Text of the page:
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Software is also “eating” healthcare

By Reza Malekzadeh

 

It is generally rare for venture funds to invest in both life-sciences and general hardware and software technology with the same team. The market dynamics and the investment cycles are very different. In traditional life sciences investments, the skill sets required for aiming at success were very different than those in traditional hardware and software technologies.
But the recent trends in software and hardware are helping with the emergence of a new segment in biotech that are far more about “tech” than “bio”. We can now fund what are mostly software companies but applied to the field of life sciences.

Compute and Storage Costs hit rock bottom and then some

We are seeing continued decrease of costs of compute. Some argue that Moore’s law is fading away but regardless, compute power is cheaper and cheaper by the day. If you look at the cost of compute on the major cloud providers like AWS, GCP or Azure, you see that the equivalent of super computers is now barely a few thousand dollars per month. Add to that the massive drops in the price of storage. Not a single quarter goes by without one of the major players announcing new drops in storage price. These trends have made big data possible with a huge realm of new possibilities arising from it.

Machine Learning and AI with a focus

We all know that machine learning and artificial intelligence are the new buzzwords that everyone touches one way or another. As my friend Alex Lebrun recently pointed out, when he started pitching his first entrepreneurial venture a few years ago, using AI or ML was rather perceived negatively and he had to remove those terms from his slide deck in order to be able to raise funding. And today, there is not a single pitch deck that does not contain those terms.
But for the most part, today, ML and AI do not have a true and full impact. The models are very hard to train generically and there is always a human trainer in addition to the machine. We are probably many years away from a generic model or a true autonomous vehicle (for example).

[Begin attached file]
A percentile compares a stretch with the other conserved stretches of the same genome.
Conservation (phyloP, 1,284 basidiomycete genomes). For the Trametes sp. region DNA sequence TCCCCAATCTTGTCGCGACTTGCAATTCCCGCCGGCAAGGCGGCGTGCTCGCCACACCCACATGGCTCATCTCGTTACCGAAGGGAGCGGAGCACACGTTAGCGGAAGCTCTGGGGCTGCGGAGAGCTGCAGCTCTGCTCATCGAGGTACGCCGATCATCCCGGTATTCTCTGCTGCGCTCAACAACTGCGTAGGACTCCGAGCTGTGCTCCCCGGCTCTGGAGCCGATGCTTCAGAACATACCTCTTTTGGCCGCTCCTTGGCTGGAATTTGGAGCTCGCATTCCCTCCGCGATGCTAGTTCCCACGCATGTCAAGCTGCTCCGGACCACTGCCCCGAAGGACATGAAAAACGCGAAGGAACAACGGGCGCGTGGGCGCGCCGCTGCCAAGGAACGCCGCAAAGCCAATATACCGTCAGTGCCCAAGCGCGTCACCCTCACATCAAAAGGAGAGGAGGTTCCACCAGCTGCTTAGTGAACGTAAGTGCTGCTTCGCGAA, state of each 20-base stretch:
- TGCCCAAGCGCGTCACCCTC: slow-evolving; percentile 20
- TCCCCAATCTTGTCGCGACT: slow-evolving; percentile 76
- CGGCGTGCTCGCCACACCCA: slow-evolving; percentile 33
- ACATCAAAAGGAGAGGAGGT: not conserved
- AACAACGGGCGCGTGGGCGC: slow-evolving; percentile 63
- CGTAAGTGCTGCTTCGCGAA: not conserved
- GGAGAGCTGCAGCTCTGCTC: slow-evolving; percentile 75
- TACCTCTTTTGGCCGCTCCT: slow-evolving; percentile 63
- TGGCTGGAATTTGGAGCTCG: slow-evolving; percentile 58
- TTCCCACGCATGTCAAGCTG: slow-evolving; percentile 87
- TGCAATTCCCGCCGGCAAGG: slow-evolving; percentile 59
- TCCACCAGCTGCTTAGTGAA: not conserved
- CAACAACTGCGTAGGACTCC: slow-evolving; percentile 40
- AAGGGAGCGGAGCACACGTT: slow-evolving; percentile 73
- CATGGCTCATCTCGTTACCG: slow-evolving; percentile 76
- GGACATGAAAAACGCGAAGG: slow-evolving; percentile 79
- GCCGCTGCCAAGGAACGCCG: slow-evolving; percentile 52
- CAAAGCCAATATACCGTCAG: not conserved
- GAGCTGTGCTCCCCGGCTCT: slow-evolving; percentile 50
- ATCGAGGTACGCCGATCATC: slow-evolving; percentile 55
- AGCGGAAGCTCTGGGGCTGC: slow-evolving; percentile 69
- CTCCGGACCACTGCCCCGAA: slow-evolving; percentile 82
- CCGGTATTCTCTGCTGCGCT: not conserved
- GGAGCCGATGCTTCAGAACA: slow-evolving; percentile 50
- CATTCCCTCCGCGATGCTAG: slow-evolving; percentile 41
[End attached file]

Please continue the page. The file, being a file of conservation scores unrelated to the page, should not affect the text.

A focused area of training makes all the more sense then. If you have a limited vocabulary on a large data set, then you can see much greater return and benefits from the algorithms. Deep mind won the game of Go because it was specifically trained for that but could probably not drive a car for you.
A big part of healthcare and medicine involve data and images. A doctor will analyze your X-Ray, your test results, your MRI, etc. They will leverage their knowledge, expertise and experience. But this is a field where the machine can help. An algorithm can probably dissect images and detect weak signals that the human eye might have missed. So technology can very clearly help and augment the medical professional and help save more lives.

Startups with a purpose

So we think that this new wave of technology that can improve medicine for the greater number. My colleague Claire Godron and I are very excited about our latest investment in Cardiologs, a startup born out of the Paris-Saclay research centers. The entrepreneur, Yann, and his team have trained a neural network using more than 500,000 electrocardiogram recordings, and this training dataset keeps growing. The result is that Cardiologs will help both expert cardiologists and general practitioners better recognize patterns in a cardiac signal for fast and precise analysis of heart diseases. This is particularly powerful for long-term recordings that require today a very laborious human analysis process.
What particularly convinced us in Cardiologs is their close relationship with top-notch cardiologists that have been labeling the electrocardiogram database in the past 3 years. This is this combination between medical expertise and machine learning technologies that explains the technical performance of the tool, and builds a solid entry barrier to more generalist players.
Today, an estimated 70% of ECGs transmitted to ECG centers for being re-read are false-positives. Leveraging Cardiologs can improve their efficiency by at least 2X. That productivity gain will directly translate into being able to handle more patients per day with an unprecedented level of accuracy and provide them with better treatment.
Cardiologs received FDA clearance of its Cardiologs ECG Analysis Platform this past summer.
As you can tell by now, Claire and I are very happy and proud to welcome Cardiologs to the Partech Ventures family. This is a great example of a data-driven and computational approach to medicine leveraging the benefits of Cloud computing. It will hopefully save lives by improving the accuracy and quality of medicine.

 

 

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